This paper provides a critical overview of the realist current in contemporary political philosophy. We define political realism on the basis of its attempt to give varying degrees of autonomy to politics as a sphere of human activity, in large part through its exploration of the sources of normativity appropriate for the political and so distinguish sharply between political realism and non-ideal theory. We then identify and discuss four key arguments advanced by political realists: from (...)
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  33. On Renzo’s Attempt to Ground State Legitimacy in a Right to Self-Defense.Uwe Steinhoff - manuscript
    Massimo Renzo has recently offered a theory of legitimacy that attempts to ground the state’s right to rule on the assumption that people in the state of nature pose an unjust threat to each other and can therefore, in self-defense, be forced to enter the state, that is, to become subject to its authority. I argue that depending on how “unjust threat” is interpreted in Renzo’s self-defense argument for the authority of the state, either his premise that “those who (...)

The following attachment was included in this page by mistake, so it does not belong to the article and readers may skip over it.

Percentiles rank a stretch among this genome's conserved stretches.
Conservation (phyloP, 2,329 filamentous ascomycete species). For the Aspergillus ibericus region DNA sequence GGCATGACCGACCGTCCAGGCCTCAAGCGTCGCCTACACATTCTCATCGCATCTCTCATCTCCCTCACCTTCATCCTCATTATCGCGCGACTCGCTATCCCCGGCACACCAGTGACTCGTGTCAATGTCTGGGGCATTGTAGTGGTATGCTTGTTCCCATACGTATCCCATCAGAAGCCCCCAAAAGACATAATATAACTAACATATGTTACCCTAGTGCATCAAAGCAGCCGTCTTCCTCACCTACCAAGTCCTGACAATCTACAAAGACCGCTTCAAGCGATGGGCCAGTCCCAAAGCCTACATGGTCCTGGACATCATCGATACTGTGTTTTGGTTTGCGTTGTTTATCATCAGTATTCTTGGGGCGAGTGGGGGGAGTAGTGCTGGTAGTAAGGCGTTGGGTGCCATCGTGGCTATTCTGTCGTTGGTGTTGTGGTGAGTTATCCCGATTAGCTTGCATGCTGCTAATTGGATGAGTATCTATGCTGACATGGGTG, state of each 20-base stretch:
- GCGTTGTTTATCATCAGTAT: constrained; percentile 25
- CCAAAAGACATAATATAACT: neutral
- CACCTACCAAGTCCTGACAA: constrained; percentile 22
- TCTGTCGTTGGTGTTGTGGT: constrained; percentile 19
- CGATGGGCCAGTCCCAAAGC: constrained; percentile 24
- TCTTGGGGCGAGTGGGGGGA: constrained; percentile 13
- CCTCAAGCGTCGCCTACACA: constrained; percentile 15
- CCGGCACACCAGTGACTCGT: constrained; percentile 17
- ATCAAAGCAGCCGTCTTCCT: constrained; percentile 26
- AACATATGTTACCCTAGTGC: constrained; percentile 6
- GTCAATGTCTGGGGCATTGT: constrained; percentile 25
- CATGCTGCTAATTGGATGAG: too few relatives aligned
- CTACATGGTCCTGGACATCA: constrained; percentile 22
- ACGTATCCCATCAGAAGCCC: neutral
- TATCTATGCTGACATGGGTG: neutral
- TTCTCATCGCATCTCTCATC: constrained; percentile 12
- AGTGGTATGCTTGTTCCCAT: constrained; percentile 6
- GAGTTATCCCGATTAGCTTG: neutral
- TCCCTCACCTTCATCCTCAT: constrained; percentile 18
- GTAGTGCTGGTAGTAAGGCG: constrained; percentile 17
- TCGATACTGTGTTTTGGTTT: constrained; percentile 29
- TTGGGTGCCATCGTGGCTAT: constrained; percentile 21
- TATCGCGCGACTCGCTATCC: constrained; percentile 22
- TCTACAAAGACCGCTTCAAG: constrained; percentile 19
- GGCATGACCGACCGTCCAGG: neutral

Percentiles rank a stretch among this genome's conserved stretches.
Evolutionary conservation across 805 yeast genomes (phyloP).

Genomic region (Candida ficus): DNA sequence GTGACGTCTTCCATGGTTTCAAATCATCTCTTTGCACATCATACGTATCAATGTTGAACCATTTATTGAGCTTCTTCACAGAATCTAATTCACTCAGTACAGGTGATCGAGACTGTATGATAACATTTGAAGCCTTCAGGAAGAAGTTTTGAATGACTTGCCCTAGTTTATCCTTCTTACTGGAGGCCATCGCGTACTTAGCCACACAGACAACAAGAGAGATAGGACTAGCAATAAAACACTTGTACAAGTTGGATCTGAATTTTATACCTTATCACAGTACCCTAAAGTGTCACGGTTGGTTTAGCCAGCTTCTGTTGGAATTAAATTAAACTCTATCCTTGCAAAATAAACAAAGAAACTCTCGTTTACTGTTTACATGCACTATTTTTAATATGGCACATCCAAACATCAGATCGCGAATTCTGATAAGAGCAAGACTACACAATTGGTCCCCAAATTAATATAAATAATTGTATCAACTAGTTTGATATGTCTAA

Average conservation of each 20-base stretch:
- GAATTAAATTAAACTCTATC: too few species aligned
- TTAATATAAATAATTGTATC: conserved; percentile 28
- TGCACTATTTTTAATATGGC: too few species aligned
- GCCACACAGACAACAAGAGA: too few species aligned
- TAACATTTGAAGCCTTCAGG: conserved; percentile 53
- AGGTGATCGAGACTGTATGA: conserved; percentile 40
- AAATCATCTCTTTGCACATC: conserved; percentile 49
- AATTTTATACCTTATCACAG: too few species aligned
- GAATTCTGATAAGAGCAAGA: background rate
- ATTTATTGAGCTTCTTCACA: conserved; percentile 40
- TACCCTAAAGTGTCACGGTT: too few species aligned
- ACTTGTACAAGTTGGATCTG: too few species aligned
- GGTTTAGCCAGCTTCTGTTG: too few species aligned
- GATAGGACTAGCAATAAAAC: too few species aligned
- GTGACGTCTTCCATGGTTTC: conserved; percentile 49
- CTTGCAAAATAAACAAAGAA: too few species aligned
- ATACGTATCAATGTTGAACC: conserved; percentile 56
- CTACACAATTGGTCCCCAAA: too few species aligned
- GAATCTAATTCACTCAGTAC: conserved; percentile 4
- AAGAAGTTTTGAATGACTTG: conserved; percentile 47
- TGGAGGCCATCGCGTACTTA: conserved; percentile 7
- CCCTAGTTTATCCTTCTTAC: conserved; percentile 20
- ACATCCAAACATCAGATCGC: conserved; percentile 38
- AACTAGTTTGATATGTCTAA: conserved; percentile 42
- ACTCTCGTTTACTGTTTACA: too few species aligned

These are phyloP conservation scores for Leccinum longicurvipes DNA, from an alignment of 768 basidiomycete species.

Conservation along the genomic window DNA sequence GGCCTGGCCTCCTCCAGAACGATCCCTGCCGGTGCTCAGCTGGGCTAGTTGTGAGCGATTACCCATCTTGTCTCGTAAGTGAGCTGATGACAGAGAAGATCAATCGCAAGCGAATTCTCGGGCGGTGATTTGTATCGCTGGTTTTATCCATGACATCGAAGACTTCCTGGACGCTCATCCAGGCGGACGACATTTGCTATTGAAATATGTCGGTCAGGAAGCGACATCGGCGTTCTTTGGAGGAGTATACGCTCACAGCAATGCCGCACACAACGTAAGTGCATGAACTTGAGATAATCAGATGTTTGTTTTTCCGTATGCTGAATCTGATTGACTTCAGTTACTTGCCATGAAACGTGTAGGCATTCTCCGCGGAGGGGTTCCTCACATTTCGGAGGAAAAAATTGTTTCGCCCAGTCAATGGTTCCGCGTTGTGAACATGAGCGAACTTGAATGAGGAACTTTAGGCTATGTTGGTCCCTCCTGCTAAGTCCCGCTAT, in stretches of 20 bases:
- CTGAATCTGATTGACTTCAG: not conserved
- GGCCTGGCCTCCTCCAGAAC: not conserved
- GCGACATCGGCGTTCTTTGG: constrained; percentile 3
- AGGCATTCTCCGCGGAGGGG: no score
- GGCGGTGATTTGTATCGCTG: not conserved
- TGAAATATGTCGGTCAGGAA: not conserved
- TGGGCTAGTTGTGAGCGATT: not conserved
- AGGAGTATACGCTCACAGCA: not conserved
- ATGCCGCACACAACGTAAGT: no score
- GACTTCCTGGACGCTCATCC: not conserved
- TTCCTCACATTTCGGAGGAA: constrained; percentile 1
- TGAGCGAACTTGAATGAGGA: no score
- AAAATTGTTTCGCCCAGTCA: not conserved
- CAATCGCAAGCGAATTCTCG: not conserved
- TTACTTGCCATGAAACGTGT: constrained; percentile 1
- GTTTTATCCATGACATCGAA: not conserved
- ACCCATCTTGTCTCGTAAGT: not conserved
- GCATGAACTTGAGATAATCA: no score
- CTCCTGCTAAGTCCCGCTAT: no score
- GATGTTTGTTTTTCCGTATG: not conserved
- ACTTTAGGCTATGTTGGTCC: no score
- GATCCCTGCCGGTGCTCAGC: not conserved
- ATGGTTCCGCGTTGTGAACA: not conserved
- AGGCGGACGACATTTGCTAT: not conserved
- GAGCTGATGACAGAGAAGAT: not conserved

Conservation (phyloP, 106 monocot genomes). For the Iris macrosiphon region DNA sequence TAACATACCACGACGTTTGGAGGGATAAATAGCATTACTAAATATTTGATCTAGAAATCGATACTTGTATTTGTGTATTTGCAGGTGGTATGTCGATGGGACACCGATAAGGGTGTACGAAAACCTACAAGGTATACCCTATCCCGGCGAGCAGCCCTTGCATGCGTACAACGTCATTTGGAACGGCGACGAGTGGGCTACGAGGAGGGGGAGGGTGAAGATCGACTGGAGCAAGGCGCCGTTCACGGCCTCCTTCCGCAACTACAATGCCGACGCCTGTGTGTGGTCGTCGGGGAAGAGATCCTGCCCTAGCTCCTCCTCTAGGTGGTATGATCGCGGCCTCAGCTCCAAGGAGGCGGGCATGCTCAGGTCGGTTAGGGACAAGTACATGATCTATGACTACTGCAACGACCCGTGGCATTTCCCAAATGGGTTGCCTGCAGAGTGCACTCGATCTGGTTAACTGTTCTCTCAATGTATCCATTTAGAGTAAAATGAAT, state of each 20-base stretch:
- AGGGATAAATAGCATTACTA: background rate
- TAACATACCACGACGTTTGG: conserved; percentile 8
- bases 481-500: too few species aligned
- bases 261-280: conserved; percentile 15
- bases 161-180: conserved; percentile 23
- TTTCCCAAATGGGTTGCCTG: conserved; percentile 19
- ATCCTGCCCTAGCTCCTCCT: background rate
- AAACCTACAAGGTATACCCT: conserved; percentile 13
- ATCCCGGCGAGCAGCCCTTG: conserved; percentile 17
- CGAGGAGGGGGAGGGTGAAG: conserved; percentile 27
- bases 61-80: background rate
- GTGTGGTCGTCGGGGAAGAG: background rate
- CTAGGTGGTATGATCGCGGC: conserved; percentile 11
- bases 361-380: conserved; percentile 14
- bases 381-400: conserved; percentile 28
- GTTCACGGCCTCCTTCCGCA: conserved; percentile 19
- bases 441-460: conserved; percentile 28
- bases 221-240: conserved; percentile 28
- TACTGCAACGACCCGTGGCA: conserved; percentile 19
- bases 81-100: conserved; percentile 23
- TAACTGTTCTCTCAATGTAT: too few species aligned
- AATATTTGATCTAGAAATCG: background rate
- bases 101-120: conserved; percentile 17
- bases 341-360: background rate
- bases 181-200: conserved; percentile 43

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  34. Political Realism as Ideology Critique.Janosch Prinz & Enzo Rossi - 2017 - Critical Review of International Social and Political Philosophy 20 (3):334-348.
    This paper outlines an account of political realism as a form of ideology critique. Our focus is a defence of the normative edge of this critical-theoretic project against the common charge that there is a problematic trade-off between a theory’s groundedness in facts about the political status quo and its ability to consistently envisage radical departures from the status quo. To overcome that problem we combine insights from three distant corners of the philosophical landscape: theories of legitimacy (...)